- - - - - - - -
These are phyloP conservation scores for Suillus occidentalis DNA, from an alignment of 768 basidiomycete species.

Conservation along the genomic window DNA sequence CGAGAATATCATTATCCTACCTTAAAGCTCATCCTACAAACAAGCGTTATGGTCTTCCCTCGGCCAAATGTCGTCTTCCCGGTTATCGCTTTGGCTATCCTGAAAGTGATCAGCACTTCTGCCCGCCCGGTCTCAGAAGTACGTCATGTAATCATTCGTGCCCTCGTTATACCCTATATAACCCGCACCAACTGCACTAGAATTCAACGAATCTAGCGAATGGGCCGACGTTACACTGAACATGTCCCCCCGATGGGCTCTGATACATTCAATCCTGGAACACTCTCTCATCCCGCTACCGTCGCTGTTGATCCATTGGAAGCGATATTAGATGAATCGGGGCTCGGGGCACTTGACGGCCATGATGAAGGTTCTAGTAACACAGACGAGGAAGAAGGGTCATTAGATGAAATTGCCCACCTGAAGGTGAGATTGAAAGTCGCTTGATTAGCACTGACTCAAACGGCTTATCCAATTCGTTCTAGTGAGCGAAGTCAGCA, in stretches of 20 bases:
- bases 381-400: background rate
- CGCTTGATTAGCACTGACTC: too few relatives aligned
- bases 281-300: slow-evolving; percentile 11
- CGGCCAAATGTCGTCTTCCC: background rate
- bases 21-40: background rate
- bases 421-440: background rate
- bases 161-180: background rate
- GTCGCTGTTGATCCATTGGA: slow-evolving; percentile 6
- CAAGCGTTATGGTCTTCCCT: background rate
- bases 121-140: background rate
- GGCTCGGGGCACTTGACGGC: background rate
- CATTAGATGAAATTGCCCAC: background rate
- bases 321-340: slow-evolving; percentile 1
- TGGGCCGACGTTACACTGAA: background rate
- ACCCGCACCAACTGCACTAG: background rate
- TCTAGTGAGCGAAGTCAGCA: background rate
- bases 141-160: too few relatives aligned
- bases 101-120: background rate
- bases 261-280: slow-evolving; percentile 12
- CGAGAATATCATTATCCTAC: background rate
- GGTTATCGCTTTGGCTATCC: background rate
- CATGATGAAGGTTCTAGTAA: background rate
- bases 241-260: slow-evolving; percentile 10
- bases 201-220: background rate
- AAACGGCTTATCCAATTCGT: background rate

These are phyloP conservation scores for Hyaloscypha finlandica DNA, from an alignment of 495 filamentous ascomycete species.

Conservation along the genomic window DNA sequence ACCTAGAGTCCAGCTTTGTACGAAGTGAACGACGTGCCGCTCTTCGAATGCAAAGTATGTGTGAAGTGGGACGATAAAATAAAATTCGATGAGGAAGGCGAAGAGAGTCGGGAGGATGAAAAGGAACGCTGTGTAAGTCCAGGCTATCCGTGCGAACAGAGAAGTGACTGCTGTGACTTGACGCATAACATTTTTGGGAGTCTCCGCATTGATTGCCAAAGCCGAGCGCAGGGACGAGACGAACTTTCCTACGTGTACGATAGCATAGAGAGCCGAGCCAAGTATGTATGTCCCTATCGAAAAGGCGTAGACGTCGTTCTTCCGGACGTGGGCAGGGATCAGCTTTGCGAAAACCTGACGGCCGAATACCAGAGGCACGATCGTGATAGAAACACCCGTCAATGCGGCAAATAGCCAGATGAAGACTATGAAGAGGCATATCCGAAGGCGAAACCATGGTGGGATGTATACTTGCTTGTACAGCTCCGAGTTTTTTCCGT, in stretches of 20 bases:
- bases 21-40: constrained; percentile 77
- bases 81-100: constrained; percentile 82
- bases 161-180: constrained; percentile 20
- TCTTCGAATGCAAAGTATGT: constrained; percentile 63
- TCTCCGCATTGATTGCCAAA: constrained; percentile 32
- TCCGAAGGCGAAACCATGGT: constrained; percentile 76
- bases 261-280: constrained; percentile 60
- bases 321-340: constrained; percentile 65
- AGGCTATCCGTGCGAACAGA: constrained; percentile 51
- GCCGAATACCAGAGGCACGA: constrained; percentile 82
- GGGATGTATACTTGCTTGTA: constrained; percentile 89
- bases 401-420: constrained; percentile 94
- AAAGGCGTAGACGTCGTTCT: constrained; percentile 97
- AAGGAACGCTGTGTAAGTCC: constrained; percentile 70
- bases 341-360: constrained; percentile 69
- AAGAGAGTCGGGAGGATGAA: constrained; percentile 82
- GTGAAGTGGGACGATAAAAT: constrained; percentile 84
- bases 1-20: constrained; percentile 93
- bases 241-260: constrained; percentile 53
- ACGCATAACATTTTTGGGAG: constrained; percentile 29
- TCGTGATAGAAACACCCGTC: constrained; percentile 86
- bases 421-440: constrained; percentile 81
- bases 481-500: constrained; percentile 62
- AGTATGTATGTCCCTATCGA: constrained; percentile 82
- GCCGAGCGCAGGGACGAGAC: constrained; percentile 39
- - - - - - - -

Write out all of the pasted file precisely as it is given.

These are phyloP conservation scores for Suillus occidentalis DNA, from an alignment of 768 basidiomycete species.

Conservation along the genomic window DNA sequence CGAGAATATCATTATCCTACCTTAAAGCTCATCCTACAAACAAGCGTTATGGTCTTCCCTCGGCCAAATGTCGTCTTCCCGGTTATCGCTTTGGCTATCCTGAAAGTGATCAGCACTTCTGCCCGCCCGGTCTCAGAAGTACGTCATGTAATCATTCGTGCCCTCGTTATACCCTATATAACCCGCACCAACTGCACTAGAATTCAACGAATCTAGCGAATGGGCCGACGTTACACTGAACATGTCCCCCCGATGGGCTCTGATACATTCAATCCTGGAACACTCTCTCATCCCGCTACCGTCGCTGTTGATCCATTGGAAGCGATATTAGATGAATCGGGGCTCGGGGCACTTGACGGCCATGATGAAGGTTCTAGTAACACAGACGAGGAAGAAGGGTCATTAGATGAAATTGCCCACCTGAAGGTGAGATTGAAAGTCGCTTGATTAGCACTGACTCAAACGGCTTATCCAATTCGTTCTAGTGAGCGAAGTCAGCA, in stretches of 20 bases:
- bases 381-400: background rate
- CGCTTGATTAGCACTGACTC: too few relatives aligned
- bases 281-300: slow-evolving; percentile 11
- CGGCCAAATGTCGTCTTCCC: background rate
- bases 21-40: background rate
- bases 421-440: background rate
- bases 161-180: background rate
- GTCGCTGTTGATCCATTGGA: slow-evolving; percentile 6
- CAAGCGTTATGGTCTTCCCT: background rate
- bases 121-140: background rate
- GGCTCGGGGCACTTGACGGC: background rate
- CATTAGATGAAATTGCCCAC: background rate
- bases 321-340: slow-evolving; percentile 1
- TGGGCCGACGTTACACTGAA: background rate
- ACCCGCACCAACTGCACTAG: background rate
- TCTAGTGAGCGAAGTCAGCA: background rate
- bases 141-160: too few relatives aligned
- bases 101-120: background rate
- bases 261-280: slow-evolving; percentile 12
- CGAGAATATCATTATCCTAC: background rate
- GGTTATCGCTTTGGCTATCC: background rate
- CATGATGAAGGTTCTAGTAA: background rate
- bases 241-260: slow-evolving; percentile 10
- bases 201-220: background rate
- AAACGGCTTATCCAATTCGT: background rate

These are phyloP conservation scores for Hyaloscypha finlandica DNA, from an alignment of 495 filamentous ascomycete species.

Conservation along the genomic window DNA sequence ACCTAGAGTCCAGCTTTGTACGAAGTGAACGACGTGCCGCTCTTCGAATGCAAAGTATGTGTGAAGTGGGACGATAAAATAAAATTCGATGAGGAAGGCGAAGAGAGTCGGGAGGATGAAAAGGAACGCTGTGTAAGTCCAGGCTATCCGTGCGAACAGAGAAGTGACTGCTGTGACTTGACGCATAACATTTTTGGGAGTCTCCGCATTGATTGCCAAAGCCGAGCGCAGGGACGAGACGAACTTTCCTACGTGTACGATAGCATAGAGAGCCGAGCCAAGTATGTATGTCCCTATCGAAAAGGCGTAGACGTCGTTCTTCCGGACGTGGGCAGGGATCAGCTTTGCGAAAACCTGACGGCCGAATACCAGAGGCACGATCGTGATAGAAACACCCGTCAATGCGGCAAATAGCCAGATGAAGACTATGAAGAGGCATATCCGAAGGCGAAACCATGGTGGGATGTATACTTGCTTGTACAGCTCCGAGTTTTTTCCGT, in stretches of 20 bases:
- bases 21-40: constrained; percentile 77
- bases 81-100: constrained; percentile 82
- bases 161-180: constrained; percentile 20
- TCTTCGAATGCAAAGTATGT: constrained; percentile 63
- TCTCCGCATTGATTGCCAAA: constrained; percentile 32
- TCCGAAGGCGAAACCATGGT: constrained; percentile 76
- bases 261-280: constrained; percentile 60
- bases 321-340: constrained; percentile 65
- AGGCTATCCGTGCGAACAGA: constrained; percentile 51
- GCCGAATACCAGAGGCACGA: constrained; percentile 82
- GGGATGTATACTTGCTTGTA: constrained; percentile 89
- bases 401-420: constrained; percentile 94
- AAAGGCGTAGACGTCGTTCT: constrained; percentile 97
- AAGGAACGCTGTGTAAGTCC: constrained; percentile 70
- bases 341-360: constrained; percentile 69
- AAGAGAGTCGGGAGGATGAA: constrained; percentile 82
- GTGAAGTGGGACGATAAAAT: constrained; percentile 84
- bases 1-20: constrained; percentile 93
- bases 241-260: constrained; percentile 53
- ACGCATAACATTTTTGGGAG: constrained; percentile 29
- TCGTGATAGAAACACCCGTC: constrained; percentile 86
- bases 421-440: constrained; percentile 81
- bases 481-500: constrained; percentile 62
- AGTATGTATGTCCCTATCGA: constrained; percentile 82
- GCCGAGCGCAGGGACGAGAC: constrained; percentile 39